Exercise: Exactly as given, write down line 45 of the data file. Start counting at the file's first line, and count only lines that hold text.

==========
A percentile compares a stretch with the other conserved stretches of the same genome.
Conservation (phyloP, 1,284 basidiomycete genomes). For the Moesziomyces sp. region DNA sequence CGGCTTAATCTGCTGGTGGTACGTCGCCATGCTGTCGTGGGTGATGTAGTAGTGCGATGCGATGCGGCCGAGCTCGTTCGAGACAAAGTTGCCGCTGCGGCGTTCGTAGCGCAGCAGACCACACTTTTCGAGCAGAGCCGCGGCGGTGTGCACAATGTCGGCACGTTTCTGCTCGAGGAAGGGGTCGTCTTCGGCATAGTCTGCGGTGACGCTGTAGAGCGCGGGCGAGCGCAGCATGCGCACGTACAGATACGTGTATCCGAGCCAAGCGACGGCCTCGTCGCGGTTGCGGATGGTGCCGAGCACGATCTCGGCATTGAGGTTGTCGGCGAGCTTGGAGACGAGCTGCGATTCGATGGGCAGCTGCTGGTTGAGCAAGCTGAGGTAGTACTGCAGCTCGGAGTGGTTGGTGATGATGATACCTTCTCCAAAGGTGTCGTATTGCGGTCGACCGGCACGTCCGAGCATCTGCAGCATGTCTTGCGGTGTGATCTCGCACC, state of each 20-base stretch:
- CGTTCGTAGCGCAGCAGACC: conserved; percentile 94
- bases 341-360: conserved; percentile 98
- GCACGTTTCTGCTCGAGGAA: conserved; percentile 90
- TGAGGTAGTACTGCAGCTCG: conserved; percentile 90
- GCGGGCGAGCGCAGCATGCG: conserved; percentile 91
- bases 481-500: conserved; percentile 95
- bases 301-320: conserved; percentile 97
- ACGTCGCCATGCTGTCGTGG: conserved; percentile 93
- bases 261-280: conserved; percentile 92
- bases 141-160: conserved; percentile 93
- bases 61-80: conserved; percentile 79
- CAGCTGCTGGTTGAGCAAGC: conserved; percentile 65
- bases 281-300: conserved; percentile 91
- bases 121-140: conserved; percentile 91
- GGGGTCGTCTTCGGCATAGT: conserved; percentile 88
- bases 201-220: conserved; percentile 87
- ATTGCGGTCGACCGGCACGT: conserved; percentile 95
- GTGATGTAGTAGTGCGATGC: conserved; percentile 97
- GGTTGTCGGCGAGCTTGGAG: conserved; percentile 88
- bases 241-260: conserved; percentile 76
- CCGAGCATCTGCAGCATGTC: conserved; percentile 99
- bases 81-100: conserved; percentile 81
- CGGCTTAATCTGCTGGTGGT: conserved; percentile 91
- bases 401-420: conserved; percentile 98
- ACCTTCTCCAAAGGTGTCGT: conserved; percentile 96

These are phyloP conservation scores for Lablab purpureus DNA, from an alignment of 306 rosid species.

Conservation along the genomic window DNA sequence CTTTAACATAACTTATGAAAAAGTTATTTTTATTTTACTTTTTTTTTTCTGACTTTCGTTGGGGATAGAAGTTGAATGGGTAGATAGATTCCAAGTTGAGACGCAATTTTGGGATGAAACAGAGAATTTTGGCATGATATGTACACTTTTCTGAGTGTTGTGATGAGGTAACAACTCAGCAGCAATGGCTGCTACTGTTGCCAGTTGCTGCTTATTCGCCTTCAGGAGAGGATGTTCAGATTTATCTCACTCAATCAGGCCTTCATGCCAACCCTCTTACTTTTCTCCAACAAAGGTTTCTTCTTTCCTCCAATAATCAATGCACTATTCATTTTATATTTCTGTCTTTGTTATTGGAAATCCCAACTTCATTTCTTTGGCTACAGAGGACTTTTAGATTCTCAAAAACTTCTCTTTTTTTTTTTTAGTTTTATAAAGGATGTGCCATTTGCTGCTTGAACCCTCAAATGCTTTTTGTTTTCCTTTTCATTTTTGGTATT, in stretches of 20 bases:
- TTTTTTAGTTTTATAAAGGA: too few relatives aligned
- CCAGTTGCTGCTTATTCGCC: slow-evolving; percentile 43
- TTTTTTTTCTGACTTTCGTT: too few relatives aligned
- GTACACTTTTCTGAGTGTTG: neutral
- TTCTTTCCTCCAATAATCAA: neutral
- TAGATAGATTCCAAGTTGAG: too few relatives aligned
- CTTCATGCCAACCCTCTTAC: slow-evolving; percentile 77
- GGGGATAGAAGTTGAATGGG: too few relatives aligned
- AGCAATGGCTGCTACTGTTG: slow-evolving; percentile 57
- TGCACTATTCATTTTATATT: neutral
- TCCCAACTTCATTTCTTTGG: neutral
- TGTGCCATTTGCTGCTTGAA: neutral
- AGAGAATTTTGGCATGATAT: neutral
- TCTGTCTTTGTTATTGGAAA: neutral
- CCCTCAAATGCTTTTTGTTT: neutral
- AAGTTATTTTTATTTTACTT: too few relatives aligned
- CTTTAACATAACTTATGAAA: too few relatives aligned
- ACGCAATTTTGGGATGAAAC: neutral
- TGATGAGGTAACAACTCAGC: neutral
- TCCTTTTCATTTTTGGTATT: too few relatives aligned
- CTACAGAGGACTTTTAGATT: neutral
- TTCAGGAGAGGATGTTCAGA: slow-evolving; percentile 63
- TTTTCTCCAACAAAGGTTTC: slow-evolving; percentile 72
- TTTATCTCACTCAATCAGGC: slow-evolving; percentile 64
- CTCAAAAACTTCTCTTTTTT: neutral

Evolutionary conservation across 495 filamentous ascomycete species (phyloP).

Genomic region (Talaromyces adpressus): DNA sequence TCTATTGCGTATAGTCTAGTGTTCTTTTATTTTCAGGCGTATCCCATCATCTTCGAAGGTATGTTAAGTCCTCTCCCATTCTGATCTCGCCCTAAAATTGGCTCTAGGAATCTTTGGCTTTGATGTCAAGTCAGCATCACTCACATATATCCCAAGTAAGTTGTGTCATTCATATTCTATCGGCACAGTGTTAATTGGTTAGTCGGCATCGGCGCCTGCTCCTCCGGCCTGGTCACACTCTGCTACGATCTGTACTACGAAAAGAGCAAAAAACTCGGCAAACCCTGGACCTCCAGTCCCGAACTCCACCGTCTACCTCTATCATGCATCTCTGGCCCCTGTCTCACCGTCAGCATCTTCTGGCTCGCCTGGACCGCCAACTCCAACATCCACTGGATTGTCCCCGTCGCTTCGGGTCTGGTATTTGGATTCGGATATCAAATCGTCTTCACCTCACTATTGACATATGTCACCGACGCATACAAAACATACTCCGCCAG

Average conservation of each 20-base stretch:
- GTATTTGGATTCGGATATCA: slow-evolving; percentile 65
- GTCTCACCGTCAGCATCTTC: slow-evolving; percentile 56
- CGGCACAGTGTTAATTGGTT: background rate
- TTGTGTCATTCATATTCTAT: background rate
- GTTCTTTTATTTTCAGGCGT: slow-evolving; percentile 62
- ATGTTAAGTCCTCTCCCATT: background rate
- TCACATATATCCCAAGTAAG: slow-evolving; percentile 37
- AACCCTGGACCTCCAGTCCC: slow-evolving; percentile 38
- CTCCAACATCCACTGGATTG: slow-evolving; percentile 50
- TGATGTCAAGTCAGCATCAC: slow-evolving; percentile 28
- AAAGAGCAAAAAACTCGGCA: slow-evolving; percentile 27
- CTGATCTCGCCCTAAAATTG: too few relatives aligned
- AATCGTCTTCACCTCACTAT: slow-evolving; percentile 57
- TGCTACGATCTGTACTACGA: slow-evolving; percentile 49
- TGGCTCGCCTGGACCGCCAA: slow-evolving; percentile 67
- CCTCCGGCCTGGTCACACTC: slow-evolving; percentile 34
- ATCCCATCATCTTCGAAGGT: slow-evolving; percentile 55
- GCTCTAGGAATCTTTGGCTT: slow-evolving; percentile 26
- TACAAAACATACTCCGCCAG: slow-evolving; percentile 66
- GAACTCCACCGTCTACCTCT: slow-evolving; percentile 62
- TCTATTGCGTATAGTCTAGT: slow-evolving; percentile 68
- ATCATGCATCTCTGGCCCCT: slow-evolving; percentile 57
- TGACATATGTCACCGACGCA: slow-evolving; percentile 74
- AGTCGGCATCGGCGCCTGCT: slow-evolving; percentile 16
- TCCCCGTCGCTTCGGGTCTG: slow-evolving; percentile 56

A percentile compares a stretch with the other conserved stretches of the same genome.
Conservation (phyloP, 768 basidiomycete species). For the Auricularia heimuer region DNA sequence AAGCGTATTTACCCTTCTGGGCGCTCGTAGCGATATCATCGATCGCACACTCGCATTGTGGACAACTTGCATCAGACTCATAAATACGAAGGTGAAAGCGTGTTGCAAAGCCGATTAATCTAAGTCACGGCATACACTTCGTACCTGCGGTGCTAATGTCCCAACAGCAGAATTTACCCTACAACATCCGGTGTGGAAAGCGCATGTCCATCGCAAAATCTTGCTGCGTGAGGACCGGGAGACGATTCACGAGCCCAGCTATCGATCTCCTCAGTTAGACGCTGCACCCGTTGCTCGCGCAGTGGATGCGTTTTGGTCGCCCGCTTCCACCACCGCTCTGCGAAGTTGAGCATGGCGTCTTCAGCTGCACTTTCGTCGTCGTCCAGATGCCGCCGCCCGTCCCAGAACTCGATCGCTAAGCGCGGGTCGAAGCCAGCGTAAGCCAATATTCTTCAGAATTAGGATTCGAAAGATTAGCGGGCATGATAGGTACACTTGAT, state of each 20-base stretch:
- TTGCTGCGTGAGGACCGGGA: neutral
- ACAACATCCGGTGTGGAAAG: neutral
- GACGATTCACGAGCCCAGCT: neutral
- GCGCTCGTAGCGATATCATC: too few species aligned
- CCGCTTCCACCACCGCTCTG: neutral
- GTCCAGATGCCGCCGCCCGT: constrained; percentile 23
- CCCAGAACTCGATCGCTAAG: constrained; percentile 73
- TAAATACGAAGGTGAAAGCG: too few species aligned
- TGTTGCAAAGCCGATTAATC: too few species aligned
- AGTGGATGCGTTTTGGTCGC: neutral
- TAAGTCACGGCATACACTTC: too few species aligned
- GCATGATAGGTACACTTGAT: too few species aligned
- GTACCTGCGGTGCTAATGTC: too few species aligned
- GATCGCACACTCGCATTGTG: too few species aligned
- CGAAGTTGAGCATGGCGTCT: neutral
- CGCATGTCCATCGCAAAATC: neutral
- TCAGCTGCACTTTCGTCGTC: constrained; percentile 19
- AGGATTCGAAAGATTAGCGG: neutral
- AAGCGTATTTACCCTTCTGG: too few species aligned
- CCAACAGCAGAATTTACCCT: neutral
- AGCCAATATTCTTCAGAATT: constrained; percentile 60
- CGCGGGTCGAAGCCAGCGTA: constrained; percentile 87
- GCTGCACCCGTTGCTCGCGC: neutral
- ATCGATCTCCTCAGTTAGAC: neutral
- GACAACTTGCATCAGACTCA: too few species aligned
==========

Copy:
- AAGTTATTTTTATTTTACTT: too few relatives aligned